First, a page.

Scientists say the experiments Pfizer has performed on the coronavirus are standard for the industry. Baseless claims that the company is mutating the virus for profit, however, have been circulating since the release of a popular undercover video from the conservative activist group Project Veritas.
An undercover video from the conservative activist group Project Veritas has spawned baseless claims that Pfizer is mutating the coronavirus in an elaborate plot to sell more vaccines. There is no evidence of such a conspiracy, and the company denied those claims in a statement.
People online are now citing a sentence in the statement about certain experiments Pfizer is doing for its COVID-19 antiviral drug Paxlovid to misleadingly claim that the company has “admitted” to performing gain-of-function research.
As we’ll explain, there is debate about whether the described experiments can be considered gain-of-function, a nebulous term that has become politically charged since some Republicans and others have alleged, without credible evidence, that the coronavirus originated from such an experiment in China. There’s no evidence, however, that Pfizer has done any improper research, nor is there any indication of a nefarious plot to increase sales of COVID-19 vaccines.
Undercover Video and Pfizer Response
The brouhaha about Pfizer began when Project Veritas, which is known for its controversial and sometimes misleadingly edited “sting” videos, released an undercover video featuring a person identified as a Pfizer executive named Jordon Trishton Walker on Jan. 25.
Walker, who is described in the video as a “Director of Research and Development, Strategic Operations and mRNA Scientific Planning,” says that Pfizer is “exploring” mutating the coronavirus, or SARS-CoV-2, to “preemptively develop new vaccines.” He then describes a theoretical experiment infecting monkeys as a way to get a mutated virus.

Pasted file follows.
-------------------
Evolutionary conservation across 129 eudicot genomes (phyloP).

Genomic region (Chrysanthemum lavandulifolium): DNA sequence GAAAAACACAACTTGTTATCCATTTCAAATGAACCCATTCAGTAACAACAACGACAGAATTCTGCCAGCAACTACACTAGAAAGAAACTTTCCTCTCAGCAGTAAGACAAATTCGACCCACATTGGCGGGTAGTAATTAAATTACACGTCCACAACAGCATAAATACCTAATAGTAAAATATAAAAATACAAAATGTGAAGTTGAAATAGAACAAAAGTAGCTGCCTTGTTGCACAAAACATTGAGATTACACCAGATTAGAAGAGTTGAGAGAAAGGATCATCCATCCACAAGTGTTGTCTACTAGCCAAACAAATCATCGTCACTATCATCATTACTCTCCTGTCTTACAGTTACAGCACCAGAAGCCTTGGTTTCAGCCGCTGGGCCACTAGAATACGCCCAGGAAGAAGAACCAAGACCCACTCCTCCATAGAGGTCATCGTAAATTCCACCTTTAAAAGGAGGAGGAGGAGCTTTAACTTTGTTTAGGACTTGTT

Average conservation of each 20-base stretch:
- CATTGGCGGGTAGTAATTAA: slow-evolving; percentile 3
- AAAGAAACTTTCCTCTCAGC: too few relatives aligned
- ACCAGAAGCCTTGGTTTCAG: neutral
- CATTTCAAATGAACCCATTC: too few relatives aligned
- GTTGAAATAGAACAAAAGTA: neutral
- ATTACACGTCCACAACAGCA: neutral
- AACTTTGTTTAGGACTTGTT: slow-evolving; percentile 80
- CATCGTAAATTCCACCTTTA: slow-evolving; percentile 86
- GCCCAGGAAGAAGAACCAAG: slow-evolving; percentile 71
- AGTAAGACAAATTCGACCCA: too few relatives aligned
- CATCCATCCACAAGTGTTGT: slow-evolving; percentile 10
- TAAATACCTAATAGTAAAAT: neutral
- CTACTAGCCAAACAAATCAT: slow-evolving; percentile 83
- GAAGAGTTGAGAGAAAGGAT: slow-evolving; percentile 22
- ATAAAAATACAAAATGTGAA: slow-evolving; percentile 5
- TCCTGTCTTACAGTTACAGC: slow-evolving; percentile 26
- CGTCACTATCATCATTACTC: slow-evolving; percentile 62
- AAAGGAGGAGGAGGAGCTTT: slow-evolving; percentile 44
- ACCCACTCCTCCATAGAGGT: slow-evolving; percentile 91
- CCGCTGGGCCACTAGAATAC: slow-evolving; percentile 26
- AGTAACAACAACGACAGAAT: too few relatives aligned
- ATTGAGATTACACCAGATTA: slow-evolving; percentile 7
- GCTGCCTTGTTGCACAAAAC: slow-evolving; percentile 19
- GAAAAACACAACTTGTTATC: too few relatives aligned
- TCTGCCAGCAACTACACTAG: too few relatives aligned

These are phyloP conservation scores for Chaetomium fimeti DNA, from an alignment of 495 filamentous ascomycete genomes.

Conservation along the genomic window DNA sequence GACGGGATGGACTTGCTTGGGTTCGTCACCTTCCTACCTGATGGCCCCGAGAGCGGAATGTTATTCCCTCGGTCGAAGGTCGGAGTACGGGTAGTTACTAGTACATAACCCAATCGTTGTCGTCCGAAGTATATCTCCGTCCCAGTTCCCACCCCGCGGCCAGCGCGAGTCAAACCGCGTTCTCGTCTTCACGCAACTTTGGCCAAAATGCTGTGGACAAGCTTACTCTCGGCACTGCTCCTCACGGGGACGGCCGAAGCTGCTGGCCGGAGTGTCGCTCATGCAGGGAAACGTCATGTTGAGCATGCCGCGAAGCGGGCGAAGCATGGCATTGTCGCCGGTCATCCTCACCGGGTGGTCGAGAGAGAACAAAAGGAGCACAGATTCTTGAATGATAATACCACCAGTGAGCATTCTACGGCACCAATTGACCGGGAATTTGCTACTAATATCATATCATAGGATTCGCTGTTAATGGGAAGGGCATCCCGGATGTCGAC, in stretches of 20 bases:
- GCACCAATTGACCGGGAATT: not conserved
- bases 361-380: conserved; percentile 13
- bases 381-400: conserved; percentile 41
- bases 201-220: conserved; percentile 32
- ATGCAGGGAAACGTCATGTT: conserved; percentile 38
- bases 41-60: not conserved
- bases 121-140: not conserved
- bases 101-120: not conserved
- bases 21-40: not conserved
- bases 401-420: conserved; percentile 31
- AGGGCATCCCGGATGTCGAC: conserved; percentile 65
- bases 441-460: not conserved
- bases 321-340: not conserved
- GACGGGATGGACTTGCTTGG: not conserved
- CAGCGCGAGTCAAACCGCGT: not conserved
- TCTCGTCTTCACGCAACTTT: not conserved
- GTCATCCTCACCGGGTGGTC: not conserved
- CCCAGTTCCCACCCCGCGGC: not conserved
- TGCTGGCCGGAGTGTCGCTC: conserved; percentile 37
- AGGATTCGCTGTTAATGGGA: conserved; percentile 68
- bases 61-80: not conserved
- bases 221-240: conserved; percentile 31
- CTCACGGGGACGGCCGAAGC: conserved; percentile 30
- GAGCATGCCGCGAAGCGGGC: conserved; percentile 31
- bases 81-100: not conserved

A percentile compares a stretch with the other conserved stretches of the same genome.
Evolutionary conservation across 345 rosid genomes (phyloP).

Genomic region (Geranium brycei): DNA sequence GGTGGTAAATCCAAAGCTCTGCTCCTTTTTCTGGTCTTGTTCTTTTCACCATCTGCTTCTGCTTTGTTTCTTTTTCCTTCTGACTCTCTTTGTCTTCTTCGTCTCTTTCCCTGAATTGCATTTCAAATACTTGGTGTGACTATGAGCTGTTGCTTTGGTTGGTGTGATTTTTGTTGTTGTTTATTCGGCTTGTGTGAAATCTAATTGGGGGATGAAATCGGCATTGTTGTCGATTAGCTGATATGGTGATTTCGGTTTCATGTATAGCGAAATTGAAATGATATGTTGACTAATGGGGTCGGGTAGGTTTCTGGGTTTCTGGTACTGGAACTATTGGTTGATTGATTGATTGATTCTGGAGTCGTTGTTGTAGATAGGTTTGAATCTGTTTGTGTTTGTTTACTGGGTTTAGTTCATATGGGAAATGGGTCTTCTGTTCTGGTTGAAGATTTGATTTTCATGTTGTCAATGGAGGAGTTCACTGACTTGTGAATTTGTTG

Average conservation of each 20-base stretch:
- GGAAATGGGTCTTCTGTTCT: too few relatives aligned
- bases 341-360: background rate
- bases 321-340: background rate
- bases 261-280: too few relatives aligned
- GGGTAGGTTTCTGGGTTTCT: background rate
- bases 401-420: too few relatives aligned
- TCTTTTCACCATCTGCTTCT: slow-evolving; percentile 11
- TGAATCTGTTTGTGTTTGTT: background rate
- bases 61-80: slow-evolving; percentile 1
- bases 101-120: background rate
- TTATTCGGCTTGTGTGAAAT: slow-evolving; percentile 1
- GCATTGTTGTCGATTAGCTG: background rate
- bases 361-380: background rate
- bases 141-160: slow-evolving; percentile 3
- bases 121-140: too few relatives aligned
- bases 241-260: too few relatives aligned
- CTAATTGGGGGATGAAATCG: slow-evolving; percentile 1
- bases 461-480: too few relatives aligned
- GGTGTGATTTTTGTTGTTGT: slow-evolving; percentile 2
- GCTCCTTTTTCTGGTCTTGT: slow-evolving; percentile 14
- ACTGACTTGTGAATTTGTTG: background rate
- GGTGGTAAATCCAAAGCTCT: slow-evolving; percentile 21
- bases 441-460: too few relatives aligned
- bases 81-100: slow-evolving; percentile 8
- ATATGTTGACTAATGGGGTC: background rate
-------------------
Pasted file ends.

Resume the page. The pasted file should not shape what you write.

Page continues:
In another snippet of the edited video, the undercover operative asks if the experiments are gain-of-function. Walker says they aren’t, and refers to “directed evolution,” which he says is “very different.”
The video went viral, with more than 30 million views on Twitter alone by Feb. 7, according to the social media company’s public metrics.
Two days after the video appeared, Pfizer responded, saying in a statement that it “would like to set the record straight” and that “Pfizer has not conducted gain of function or directed evolution research” for its COVID-19 vaccine.
Pfizer, however, added that as part of the research required by the Food and Drug Administration and other regulators for its oral antiviral COVID-19 treatment, the company does “in vitro work (e.g., in a laboratory culture dish) to identify potential resistance mutations to nirmatrelvir,” referring to the primary component of Paxlovid.